Opinions & Insights

Top Ten Static Site Generators of 2017

Opinions & Insights

Top Ten Static Site Generators of 2017

We're progressively seeing the Jamstack (Javascript, APIs, and Markup) gain momentum in modern web development; with static site generators at the epicenter.

In this article, we are reporting on the most popular and best-supported static-site generators so far. These rankings are based on GitHub's top starred repositories, this fluctuates daily so for the latest numbers check out staticgen.com (the world's most popular public directory of open-source site generators).

Why shift to a static site generator?

Amongst many reasons, speed and security rise above all others.


Static sites see substantially less database vulnerabilities. It seems like every other day we are hearing about an attack on old-style monolithic sites.

By nature, static is safer; sites are prebuilt and served without any server code running directly on your site. This isolation removes the opportunity for hackers to infiltrate your pipeline. Hence why developers, agencies and producers of web content are increasingly embracing static website generators.


With modern browsers, sites built with JavaScript, APIs and Markup offer the ability to serve highly dynamic content without the shackles of the standard, painfully-slow (and expensive) backend (database and servers).

Monolithic apps run server-side code each time a visitor makes a request. This wastes valuable time and opens up holes in your site's security. With Netlify, flat files are served from CDNs around the world, increasing both speed and uptime; not to mention, easily leveraging version control systems like Git means the process of creating and updating sites is much more integrated with the developer workflow.

Of course, if you are looking to make the switch, the myriad choices can seem daunting. We hope to clear the air while we take a look at a lineup of the most popular static website generators and what they’re best suited for.

1. Jekyll — jekyllrb.com

Jekyll holds its position at #1 as the most popular static site generator. That’s no surprise, considering it was created and fantastically supported by none other than GitHub.

Jekyll is built in Ruby and typically used for blogs or personal projects. Jekyll takes a directory filled with text files, renders that content with Markdown and Liquid templates, and generates a publish-ready static website. Its large community and wide array of plugins makes it a great jumping off place for bloggers coming from the world of WordPress and Drupal, making it easy to import content from those formats and more.

Try it out with one click now on Netlify:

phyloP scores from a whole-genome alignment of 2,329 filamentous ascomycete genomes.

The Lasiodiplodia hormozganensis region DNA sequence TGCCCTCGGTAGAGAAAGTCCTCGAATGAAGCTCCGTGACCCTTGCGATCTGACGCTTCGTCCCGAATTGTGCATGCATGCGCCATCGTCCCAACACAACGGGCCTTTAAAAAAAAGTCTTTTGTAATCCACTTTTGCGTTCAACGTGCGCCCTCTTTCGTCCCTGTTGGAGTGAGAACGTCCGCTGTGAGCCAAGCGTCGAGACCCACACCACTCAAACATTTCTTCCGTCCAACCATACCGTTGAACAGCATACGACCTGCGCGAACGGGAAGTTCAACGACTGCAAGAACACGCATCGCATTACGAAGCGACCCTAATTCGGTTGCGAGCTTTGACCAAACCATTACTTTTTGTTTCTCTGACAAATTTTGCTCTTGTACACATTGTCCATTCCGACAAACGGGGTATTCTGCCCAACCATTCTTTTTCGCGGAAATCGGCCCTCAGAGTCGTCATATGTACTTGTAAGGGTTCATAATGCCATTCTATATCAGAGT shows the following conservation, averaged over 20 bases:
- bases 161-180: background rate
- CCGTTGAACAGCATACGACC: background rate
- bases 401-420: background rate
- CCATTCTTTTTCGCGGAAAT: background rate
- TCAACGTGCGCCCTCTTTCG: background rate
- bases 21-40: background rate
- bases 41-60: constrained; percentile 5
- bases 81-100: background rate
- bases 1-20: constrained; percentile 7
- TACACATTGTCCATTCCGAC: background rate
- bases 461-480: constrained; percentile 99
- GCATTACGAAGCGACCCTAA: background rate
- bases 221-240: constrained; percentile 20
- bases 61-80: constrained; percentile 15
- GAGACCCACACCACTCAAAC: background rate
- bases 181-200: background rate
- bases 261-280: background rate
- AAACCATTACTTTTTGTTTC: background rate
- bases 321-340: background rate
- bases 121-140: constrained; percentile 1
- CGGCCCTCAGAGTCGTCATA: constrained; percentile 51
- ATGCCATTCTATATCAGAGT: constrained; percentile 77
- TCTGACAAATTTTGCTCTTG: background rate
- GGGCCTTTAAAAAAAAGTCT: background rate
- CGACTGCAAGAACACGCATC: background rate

Deploy to Netlify

2. Hugo — gohugo.io

Since we last reported on the top ten static site generators back in 2016, Hugo has jumped up the list to #2. Built around Google’s Go programming language, it's blazing fast. This is no accident, it was engineered for speed (massive Hugo sites can be built in milliseconds) — even Smashing Magazine, with a seemingly endless well of articles and knowledge, recently switched to Hugo and experienced incredible reduction in build times and fantastic increases in flexibility. Learn more about their switch here.

Hugo takes a directory of content and renders it based on a directory of layouts — this is quite handy for a site made with a variety of content types and landing pages. We have noticed popularity in use on blogs and documentation but really the possibilities are endless. Content can be written in Markdown, organized however you want with any URL structure, and metadata can be defined in YAML, TOML or JSON. All of this is done with almost no configuration, meaning with Hugo, you can just get straight to work.

Try it out with one click now on Netlify:

Deploy to Netlify

3. Hexo — hexo.io

Hexo is a build tool created with Node.js, which allows for super speedy rendering, even with extremely large sites. Hexo focuses on being a blog framework that is highly extensible, with full support for Octopress plugins out of the box, and many Jekyll plugins with minor adjustments.

Try it out with one click now on Netlify:

Deploy to Netlify

4. GitBook — gitbook.com

GitBook is a bit different than your standard static web tool, in that it specializes in documentation (and boy, does it do it well). GitBook helps your team write, collaborate and publish content for your documentation.

With an editor reminiscent of Google Docs, it is easy to create and format content quickly. Beyond documentation, GitBook is also great for knowledge bases and manuals.

5. Octopress — octopress.org

Octopress is Jekyll blogging at its finest (if you're a developer). As a self-proclaimed "blogging framework for hackers", Octopress allows users to easily embed their code directly into posts from gists, jsFiddle or their own filesystems, all with Solarized styling. It features a handy library of integrations (inboard, Delicious, GitHub Repositories, Disqus Comments and Google Analytics, to name a few). With handy rake tasks and plug-ins, Octopress is a must for the blogging hacker.